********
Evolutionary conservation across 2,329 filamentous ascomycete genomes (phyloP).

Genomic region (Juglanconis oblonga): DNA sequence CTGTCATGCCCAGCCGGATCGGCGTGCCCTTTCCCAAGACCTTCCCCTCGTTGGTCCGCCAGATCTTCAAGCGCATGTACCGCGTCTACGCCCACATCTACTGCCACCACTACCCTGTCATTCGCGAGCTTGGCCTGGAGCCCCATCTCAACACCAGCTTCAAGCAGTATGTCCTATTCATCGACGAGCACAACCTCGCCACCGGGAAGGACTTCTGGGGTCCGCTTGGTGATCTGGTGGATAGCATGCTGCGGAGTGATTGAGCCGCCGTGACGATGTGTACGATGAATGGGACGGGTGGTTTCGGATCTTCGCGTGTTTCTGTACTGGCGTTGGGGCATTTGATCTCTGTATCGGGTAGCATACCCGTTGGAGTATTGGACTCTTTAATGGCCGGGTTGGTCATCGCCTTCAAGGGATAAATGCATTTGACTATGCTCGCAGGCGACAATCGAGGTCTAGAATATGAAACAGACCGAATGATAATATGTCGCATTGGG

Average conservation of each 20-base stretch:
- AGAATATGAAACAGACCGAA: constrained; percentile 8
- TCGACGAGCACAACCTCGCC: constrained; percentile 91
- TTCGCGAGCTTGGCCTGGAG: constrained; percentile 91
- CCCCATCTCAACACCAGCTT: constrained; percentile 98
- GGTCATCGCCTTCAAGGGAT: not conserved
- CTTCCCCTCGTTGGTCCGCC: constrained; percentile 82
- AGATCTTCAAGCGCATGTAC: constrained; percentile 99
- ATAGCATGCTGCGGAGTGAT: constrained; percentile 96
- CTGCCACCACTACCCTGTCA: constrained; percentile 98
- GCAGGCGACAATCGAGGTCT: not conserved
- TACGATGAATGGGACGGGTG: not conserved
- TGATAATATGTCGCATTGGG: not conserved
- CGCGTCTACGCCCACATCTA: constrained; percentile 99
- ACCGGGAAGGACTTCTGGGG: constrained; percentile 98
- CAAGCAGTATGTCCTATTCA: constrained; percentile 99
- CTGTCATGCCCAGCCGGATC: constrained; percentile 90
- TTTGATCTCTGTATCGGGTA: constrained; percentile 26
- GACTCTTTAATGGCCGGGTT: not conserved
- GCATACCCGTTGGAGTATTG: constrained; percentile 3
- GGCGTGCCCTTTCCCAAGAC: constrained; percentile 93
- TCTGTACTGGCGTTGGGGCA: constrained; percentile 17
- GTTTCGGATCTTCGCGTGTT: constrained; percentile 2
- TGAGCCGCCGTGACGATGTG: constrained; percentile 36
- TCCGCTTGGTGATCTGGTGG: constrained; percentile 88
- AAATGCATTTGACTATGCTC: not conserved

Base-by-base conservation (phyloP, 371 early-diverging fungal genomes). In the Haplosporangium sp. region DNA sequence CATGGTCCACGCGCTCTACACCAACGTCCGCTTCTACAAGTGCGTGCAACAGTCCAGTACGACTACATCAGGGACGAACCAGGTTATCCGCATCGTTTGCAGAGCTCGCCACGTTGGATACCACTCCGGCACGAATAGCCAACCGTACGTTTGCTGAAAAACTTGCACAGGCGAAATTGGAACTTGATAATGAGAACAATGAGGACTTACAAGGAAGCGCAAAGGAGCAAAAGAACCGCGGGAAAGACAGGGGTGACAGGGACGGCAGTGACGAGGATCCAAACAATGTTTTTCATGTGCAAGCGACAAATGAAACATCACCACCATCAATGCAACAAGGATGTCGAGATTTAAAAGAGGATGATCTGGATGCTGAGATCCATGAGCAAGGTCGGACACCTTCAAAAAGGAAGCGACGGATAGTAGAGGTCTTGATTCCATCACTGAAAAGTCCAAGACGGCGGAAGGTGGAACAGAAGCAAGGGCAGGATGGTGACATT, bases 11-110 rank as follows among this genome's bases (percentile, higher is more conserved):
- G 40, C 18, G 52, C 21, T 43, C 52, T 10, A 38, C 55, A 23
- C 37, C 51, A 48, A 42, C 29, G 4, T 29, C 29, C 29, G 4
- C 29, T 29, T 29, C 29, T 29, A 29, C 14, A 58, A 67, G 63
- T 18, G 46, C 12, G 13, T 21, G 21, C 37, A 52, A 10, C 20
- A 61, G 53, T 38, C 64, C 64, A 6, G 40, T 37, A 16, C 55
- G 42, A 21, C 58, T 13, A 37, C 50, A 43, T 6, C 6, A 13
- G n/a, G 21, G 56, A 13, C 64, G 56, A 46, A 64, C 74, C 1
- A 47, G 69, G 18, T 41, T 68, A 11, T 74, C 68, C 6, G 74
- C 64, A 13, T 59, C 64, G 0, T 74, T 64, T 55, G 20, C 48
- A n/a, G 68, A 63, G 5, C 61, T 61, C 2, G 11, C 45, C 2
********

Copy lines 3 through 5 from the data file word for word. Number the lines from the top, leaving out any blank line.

Average conservation of each 20-base stretch:
- AGAATATGAAACAGACCGAA: constrained; percentile 8
- TCGACGAGCACAACCTCGCC: constrained; percentile 91